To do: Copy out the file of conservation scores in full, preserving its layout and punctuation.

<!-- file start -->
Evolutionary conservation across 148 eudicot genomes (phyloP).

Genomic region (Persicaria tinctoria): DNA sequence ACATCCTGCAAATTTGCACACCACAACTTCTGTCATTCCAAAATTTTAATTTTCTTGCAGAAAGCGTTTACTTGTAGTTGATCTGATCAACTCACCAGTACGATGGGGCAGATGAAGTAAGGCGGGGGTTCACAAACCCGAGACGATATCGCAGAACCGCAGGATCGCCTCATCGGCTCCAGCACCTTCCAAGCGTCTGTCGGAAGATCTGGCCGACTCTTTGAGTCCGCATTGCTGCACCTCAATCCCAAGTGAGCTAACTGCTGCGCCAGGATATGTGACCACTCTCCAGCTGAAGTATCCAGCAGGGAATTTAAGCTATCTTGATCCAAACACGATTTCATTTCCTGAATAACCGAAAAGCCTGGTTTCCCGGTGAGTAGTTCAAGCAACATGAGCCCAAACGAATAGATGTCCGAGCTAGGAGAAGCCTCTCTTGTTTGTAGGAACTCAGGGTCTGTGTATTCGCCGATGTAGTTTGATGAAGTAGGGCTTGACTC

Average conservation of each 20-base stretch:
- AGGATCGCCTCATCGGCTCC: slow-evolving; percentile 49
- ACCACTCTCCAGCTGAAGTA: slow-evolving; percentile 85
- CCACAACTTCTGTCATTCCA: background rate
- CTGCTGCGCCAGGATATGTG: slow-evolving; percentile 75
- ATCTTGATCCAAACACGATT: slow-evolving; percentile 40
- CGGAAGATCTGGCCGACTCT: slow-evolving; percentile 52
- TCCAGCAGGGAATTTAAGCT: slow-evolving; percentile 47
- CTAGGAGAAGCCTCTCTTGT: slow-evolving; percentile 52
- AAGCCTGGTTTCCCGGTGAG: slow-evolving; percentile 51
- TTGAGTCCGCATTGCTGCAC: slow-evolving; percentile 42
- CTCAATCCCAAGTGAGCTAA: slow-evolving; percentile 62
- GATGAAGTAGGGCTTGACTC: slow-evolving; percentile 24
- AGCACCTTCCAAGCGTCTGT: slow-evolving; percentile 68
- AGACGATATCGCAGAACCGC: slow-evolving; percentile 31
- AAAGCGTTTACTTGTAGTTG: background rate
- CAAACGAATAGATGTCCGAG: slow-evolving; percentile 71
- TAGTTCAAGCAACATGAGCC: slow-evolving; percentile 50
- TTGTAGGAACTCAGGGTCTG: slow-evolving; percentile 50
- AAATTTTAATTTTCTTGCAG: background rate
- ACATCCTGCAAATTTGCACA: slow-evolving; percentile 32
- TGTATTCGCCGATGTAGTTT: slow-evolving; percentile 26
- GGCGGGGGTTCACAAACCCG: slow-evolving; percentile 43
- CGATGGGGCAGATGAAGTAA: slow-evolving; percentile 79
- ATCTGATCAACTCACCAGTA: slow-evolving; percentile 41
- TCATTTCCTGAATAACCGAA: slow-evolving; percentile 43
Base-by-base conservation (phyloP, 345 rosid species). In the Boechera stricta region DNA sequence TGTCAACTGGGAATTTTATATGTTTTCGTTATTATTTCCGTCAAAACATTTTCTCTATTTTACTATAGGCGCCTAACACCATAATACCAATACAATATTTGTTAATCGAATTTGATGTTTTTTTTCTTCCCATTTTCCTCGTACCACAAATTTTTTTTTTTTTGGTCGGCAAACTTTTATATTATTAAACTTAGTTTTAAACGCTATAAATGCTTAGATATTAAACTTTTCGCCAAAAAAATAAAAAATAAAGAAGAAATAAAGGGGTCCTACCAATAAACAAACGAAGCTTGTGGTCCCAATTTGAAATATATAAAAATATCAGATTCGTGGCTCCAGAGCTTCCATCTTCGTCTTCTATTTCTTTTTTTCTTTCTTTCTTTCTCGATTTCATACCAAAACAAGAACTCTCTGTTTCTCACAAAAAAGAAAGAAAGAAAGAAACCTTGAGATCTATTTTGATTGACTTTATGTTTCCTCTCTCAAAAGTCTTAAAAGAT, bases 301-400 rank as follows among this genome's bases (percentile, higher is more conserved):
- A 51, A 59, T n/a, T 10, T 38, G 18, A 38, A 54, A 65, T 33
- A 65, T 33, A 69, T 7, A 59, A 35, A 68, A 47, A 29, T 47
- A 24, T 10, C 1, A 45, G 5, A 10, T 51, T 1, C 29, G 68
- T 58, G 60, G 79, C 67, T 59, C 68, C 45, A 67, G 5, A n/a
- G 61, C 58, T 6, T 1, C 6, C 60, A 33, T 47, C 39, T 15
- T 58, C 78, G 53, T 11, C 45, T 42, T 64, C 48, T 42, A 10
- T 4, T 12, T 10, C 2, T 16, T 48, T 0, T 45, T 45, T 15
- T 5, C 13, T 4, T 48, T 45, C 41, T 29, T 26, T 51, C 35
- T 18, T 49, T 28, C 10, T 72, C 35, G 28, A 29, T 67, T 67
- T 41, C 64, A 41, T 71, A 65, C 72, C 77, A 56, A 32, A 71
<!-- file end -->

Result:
Evolutionary conservation across 148 eudicot genomes (phyloP).

Genomic region (Persicaria tinctoria): DNA sequence ACATCCTGCAAATTTGCACACCACAACTTCTGTCATTCCAAAATTTTAATTTTCTTGCAGAAAGCGTTTACTTGTAGTTGATCTGATCAACTCACCAGTACGATGGGGCAGATGAAGTAAGGCGGGGGTTCACAAACCCGAGACGATATCGCAGAACCGCAGGATCGCCTCATCGGCTCCAGCACCTTCCAAGCGTCTGTCGGAAGATCTGGCCGACTCTTTGAGTCCGCATTGCTGCACCTCAATCCCAAGTGAGCTAACTGCTGCGCCAGGATATGTGACCACTCTCCAGCTGAAGTATCCAGCAGGGAATTTAAGCTATCTTGATCCAAACACGATTTCATTTCCTGAATAACCGAAAAGCCTGGTTTCCCGGTGAGTAGTTCAAGCAACATGAGCCCAAACGAATAGATGTCCGAGCTAGGAGAAGCCTCTCTTGTTTGTAGGAACTCAGGGTCTGTGTATTCGCCGATGTAGTTTGATGAAGTAGGGCTTGACTC

Average conservation of each 20-base stretch:
- AGGATCGCCTCATCGGCTCC: slow-evolving; percentile 49
- ACCACTCTCCAGCTGAAGTA: slow-evolving; percentile 85
- CCACAACTTCTGTCATTCCA: background rate
- CTGCTGCGCCAGGATATGTG: slow-evolving; percentile 75
- ATCTTGATCCAAACACGATT: slow-evolving; percentile 40
- CGGAAGATCTGGCCGACTCT: slow-evolving; percentile 52
- TCCAGCAGGGAATTTAAGCT: slow-evolving; percentile 47
- CTAGGAGAAGCCTCTCTTGT: slow-evolving; percentile 52
- AAGCCTGGTTTCCCGGTGAG: slow-evolving; percentile 51
- TTGAGTCCGCATTGCTGCAC: slow-evolving; percentile 42
- CTCAATCCCAAGTGAGCTAA: slow-evolving; percentile 62
- GATGAAGTAGGGCTTGACTC: slow-evolving; percentile 24
- AGCACCTTCCAAGCGTCTGT: slow-evolving; percentile 68
- AGACGATATCGCAGAACCGC: slow-evolving; percentile 31
- AAAGCGTTTACTTGTAGTTG: background rate
- CAAACGAATAGATGTCCGAG: slow-evolving; percentile 71
- TAGTTCAAGCAACATGAGCC: slow-evolving; percentile 50
- TTGTAGGAACTCAGGGTCTG: slow-evolving; percentile 50
- AAATTTTAATTTTCTTGCAG: background rate
- ACATCCTGCAAATTTGCACA: slow-evolving; percentile 32
- TGTATTCGCCGATGTAGTTT: slow-evolving; percentile 26
- GGCGGGGGTTCACAAACCCG: slow-evolving; percentile 43
- CGATGGGGCAGATGAAGTAA: slow-evolving; percentile 79
- ATCTGATCAACTCACCAGTA: slow-evolving; percentile 41
- TCATTTCCTGAATAACCGAA: slow-evolving; percentile 43
Base-by-base conservation (phyloP, 345 rosid species). In the Boechera stricta region DNA sequence TGTCAACTGGGAATTTTATATGTTTTCGTTATTATTTCCGTCAAAACATTTTCTCTATTTTACTATAGGCGCCTAACACCATAATACCAATACAATATTTGTTAATCGAATTTGATGTTTTTTTTCTTCCCATTTTCCTCGTACCACAAATTTTTTTTTTTTTGGTCGGCAAACTTTTATATTATTAAACTTAGTTTTAAACGCTATAAATGCTTAGATATTAAACTTTTCGCCAAAAAAATAAAAAATAAAGAAGAAATAAAGGGGTCCTACCAATAAACAAACGAAGCTTGTGGTCCCAATTTGAAATATATAAAAATATCAGATTCGTGGCTCCAGAGCTTCCATCTTCGTCTTCTATTTCTTTTTTTCTTTCTTTCTTTCTCGATTTCATACCAAAACAAGAACTCTCTGTTTCTCACAAAAAAGAAAGAAAGAAAGAAACCTTGAGATCTATTTTGATTGACTTTATGTTTCCTCTCTCAAAAGTCTTAAAAGAT, bases 301-400 rank as follows among this genome's bases (percentile, higher is more conserved):
- A 51, A 59, T n/a, T 10, T 38, G 18, A 38, A 54, A 65, T 33
- A 65, T 33, A 69, T 7, A 59, A 35, A 68, A 47, A 29, T 47
- A 24, T 10, C 1, A 45, G 5, A 10, T 51, T 1, C 29, G 68
- T 58, G 60, G 79, C 67, T 59, C 68, C 45, A 67, G 5, A n/a
- G 61, C 58, T 6, T 1, C 6, C 60, A 33, T 47, C 39, T 15
- T 58, C 78, G 53, T 11, C 45, T 42, T 64, C 48, T 42, A 10
- T 4, T 12, T 10, C 2, T 16, T 48, T 0, T 45, T 45, T 15
- T 5, C 13, T 4, T 48, T 45, C 41, T 29, T 26, T 51, C 35
- T 18, T 49, T 28, C 10, T 72, C 35, G 28, A 29, T 67, T 67
- T 41, C 64, A 41, T 71, A 65, C 72, C 77, A 56, A 32, A 71